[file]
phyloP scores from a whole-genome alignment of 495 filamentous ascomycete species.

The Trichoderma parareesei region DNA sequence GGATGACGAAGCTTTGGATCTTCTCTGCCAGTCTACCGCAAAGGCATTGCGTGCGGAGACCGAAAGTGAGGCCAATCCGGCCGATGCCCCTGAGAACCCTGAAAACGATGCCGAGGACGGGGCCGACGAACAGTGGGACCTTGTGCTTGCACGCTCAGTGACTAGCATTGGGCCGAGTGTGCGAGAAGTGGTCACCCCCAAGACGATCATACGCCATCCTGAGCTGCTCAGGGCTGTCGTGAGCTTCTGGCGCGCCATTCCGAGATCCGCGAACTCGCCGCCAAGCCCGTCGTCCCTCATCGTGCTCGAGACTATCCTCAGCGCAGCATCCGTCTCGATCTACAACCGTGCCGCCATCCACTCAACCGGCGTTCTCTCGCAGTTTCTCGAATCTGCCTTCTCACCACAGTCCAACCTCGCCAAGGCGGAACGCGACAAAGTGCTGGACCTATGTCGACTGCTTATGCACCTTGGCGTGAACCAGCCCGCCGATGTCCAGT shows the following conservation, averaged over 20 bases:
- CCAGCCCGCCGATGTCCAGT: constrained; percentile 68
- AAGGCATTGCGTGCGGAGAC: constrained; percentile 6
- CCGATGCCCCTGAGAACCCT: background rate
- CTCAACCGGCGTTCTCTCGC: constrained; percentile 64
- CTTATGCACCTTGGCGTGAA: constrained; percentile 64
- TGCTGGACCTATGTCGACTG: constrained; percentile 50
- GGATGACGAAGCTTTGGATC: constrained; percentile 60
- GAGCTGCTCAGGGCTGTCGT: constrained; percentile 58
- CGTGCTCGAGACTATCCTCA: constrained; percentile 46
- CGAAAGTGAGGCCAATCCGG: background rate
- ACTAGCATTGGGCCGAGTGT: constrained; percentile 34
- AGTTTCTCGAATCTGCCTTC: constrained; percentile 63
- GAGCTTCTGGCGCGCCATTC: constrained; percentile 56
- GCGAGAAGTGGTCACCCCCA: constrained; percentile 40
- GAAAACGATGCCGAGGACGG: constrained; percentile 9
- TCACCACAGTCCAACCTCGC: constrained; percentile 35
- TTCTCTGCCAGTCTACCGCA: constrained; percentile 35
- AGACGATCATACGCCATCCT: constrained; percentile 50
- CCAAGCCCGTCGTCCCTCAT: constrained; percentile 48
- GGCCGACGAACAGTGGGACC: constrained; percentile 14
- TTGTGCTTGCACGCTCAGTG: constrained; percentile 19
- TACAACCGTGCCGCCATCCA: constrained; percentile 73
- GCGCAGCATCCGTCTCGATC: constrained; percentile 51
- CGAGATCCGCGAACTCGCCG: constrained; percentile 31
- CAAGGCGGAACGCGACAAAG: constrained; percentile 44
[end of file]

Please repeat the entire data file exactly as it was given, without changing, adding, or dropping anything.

phyloP scores from a whole-genome alignment of 495 filamentous ascomycete species.

The Trichoderma parareesei region DNA sequence GGATGACGAAGCTTTGGATCTTCTCTGCCAGTCTACCGCAAAGGCATTGCGTGCGGAGACCGAAAGTGAGGCCAATCCGGCCGATGCCCCTGAGAACCCTGAAAACGATGCCGAGGACGGGGCCGACGAACAGTGGGACCTTGTGCTTGCACGCTCAGTGACTAGCATTGGGCCGAGTGTGCGAGAAGTGGTCACCCCCAAGACGATCATACGCCATCCTGAGCTGCTCAGGGCTGTCGTGAGCTTCTGGCGCGCCATTCCGAGATCCGCGAACTCGCCGCCAAGCCCGTCGTCCCTCATCGTGCTCGAGACTATCCTCAGCGCAGCATCCGTCTCGATCTACAACCGTGCCGCCATCCACTCAACCGGCGTTCTCTCGCAGTTTCTCGAATCTGCCTTCTCACCACAGTCCAACCTCGCCAAGGCGGAACGCGACAAAGTGCTGGACCTATGTCGACTGCTTATGCACCTTGGCGTGAACCAGCCCGCCGATGTCCAGT shows the following conservation, averaged over 20 bases:
- CCAGCCCGCCGATGTCCAGT: constrained; percentile 68
- AAGGCATTGCGTGCGGAGAC: constrained; percentile 6
- CCGATGCCCCTGAGAACCCT: background rate
- CTCAACCGGCGTTCTCTCGC: constrained; percentile 64
- CTTATGCACCTTGGCGTGAA: constrained; percentile 64
- TGCTGGACCTATGTCGACTG: constrained; percentile 50
- GGATGACGAAGCTTTGGATC: constrained; percentile 60
- GAGCTGCTCAGGGCTGTCGT: constrained; percentile 58
- CGTGCTCGAGACTATCCTCA: constrained; percentile 46
- CGAAAGTGAGGCCAATCCGG: background rate
- ACTAGCATTGGGCCGAGTGT: constrained; percentile 34
- AGTTTCTCGAATCTGCCTTC: constrained; percentile 63
- GAGCTTCTGGCGCGCCATTC: constrained; percentile 56
- GCGAGAAGTGGTCACCCCCA: constrained; percentile 40
- GAAAACGATGCCGAGGACGG: constrained; percentile 9
- TCACCACAGTCCAACCTCGC: constrained; percentile 35
- TTCTCTGCCAGTCTACCGCA: constrained; percentile 35
- AGACGATCATACGCCATCCT: constrained; percentile 50
- CCAAGCCCGTCGTCCCTCAT: constrained; percentile 48
- GGCCGACGAACAGTGGGACC: constrained; percentile 14
- TTGTGCTTGCACGCTCAGTG: constrained; percentile 19
- TACAACCGTGCCGCCATCCA: constrained; percentile 73
- GCGCAGCATCCGTCTCGATC: constrained; percentile 51
- CGAGATCCGCGAACTCGCCG: constrained; percentile 31
- CAAGGCGGAACGCGACAAAG: constrained; percentile 44